"This process is very widely accepted for processing crankshafts, camshafts, and power transmission shafts because of the accuracy and quality it generates, but it is our first application of the process to eliminate grinding," according to IMPCO vice president Norm Judge.

Hard turning requirements

Selecting inserts for hard turning is no more difficult than selecting carbide inserts for conventional turning. Generally, insert manufacturers offer two or more grades of PCBN, which are selected on the basis of whether the insert will be used for continuous or interrupted turning.

According to Mr Brenner, two grades of PCBN inserts that Mitsubishi Fabmet commonly recommend for hard-turning applications are formulated to either provide optimum wear resistance in continuous-turning applications, or optimum toughness to resist chipping in interrupted-turning applications. Both are formulated to provide the best possible finish given the type of workpiece being turned.

Similar is the case with Sumitomo PCBN inserts, which offer three hard-turning grades, each composed of different percentages of CBN and, consequently, carrying different Vickers hardness ratings. Sumitomo's BN200 carries a Vickers hardness of 3000 to 3100 and provides good tool life in continuous-turning applications. BN250 carries a 3100 to 3300 Vickers hardness and offers a good combination of wear resistance and toughness in continuous- or interrupted-turning applications. BN300 has a Vickers hardness rating of 3300 to 3500 and offers the superior toughness needed in heavy interrupted-turning applications. According to Tod Callaby, Sumitomo engineering, all three grades are offered both as full inserts and as the increasingly popular petite or "one-use" type.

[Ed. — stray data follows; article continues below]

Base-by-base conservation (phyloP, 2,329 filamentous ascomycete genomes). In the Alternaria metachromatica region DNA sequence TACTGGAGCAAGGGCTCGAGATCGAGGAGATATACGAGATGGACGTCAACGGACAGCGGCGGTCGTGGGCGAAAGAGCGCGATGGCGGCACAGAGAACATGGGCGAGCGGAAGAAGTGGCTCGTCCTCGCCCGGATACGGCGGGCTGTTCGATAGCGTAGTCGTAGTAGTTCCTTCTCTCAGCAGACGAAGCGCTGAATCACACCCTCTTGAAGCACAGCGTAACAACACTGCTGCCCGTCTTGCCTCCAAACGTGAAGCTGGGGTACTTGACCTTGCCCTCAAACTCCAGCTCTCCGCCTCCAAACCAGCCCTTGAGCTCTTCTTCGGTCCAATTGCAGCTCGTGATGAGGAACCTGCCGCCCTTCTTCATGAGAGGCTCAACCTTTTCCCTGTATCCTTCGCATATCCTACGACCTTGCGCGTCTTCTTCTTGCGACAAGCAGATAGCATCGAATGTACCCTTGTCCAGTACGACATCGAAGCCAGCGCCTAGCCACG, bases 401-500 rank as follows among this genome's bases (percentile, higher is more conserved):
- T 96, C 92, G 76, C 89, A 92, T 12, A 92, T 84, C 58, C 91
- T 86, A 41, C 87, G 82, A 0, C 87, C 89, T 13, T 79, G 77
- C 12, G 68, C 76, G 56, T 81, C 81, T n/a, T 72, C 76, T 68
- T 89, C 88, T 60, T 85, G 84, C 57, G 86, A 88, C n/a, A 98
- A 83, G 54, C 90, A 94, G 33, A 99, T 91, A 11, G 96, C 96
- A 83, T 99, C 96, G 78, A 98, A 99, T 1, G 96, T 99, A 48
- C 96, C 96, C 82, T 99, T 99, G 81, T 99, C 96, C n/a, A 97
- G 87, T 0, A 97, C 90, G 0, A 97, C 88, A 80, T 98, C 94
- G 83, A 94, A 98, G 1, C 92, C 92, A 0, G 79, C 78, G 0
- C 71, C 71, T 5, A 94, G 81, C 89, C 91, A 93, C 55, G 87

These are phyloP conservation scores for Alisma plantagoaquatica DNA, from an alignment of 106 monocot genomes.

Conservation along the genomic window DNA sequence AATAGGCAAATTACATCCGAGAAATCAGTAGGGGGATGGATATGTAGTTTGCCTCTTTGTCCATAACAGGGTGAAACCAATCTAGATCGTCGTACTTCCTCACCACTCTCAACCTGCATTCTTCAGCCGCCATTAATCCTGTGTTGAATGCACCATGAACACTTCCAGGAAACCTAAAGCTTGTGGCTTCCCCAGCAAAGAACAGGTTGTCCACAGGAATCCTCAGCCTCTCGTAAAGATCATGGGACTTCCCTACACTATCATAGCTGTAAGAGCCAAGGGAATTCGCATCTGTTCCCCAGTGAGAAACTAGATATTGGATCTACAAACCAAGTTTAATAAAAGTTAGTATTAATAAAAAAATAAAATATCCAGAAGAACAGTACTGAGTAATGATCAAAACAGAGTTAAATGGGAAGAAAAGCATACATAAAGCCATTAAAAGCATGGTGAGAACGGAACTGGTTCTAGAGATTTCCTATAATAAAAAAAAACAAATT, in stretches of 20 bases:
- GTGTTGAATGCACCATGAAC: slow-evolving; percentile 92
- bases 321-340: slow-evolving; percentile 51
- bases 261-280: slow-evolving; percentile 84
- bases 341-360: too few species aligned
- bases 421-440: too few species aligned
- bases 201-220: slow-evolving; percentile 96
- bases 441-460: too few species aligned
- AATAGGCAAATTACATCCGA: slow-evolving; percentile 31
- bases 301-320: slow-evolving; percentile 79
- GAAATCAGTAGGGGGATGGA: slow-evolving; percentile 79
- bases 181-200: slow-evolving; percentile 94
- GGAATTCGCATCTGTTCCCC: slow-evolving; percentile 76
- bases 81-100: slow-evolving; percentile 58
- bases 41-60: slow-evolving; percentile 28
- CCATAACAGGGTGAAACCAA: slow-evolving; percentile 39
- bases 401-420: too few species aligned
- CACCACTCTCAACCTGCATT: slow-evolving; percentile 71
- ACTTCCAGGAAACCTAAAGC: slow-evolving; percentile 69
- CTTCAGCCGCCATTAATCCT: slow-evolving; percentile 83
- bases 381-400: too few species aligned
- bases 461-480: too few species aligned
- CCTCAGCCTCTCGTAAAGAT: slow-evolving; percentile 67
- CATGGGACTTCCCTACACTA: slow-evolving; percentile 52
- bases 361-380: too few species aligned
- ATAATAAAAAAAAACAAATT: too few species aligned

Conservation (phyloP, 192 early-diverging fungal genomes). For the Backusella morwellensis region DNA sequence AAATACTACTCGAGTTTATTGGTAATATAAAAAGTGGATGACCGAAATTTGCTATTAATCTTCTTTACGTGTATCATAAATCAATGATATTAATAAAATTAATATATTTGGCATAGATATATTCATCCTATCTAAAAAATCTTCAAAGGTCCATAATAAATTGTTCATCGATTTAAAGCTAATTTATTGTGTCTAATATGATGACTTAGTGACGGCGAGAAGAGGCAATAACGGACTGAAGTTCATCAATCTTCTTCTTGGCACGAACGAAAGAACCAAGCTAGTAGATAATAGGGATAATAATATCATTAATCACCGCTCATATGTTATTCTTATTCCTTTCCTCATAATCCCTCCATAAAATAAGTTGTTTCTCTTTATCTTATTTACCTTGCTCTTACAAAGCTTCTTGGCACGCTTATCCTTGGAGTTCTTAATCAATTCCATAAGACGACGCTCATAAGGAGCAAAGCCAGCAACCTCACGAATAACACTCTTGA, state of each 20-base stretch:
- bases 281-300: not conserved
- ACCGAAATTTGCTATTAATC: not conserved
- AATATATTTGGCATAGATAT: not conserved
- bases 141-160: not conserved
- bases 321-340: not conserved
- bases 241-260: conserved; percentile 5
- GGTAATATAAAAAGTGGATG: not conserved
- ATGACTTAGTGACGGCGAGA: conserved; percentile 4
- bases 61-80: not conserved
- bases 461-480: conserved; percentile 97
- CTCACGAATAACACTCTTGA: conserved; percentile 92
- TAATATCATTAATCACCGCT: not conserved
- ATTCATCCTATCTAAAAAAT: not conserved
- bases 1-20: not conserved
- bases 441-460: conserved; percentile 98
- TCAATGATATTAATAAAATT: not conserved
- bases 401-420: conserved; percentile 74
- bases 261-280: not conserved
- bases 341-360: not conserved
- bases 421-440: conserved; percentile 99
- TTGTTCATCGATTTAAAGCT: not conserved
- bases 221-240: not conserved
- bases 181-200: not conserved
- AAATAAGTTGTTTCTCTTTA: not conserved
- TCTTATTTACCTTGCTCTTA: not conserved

Teledyne Firth Sterling's Greg Mooreland confirms that ceramics are still very popular in steel mills for steels rated up to the low 50s HRc; however, for material hardnesses from 55 HRc to 65 HRc, PCBNs such as its Grade FE5 inserts are used almost exclusively.

The important point to note here is that choosing an insert for hard turning need not be any more difficult than selecting an insert for any other turning application. All of the major cutting tool manufacturers provide data sheets containing recommended feeds and speeds for the various grades of hard-turning inserts that they offer.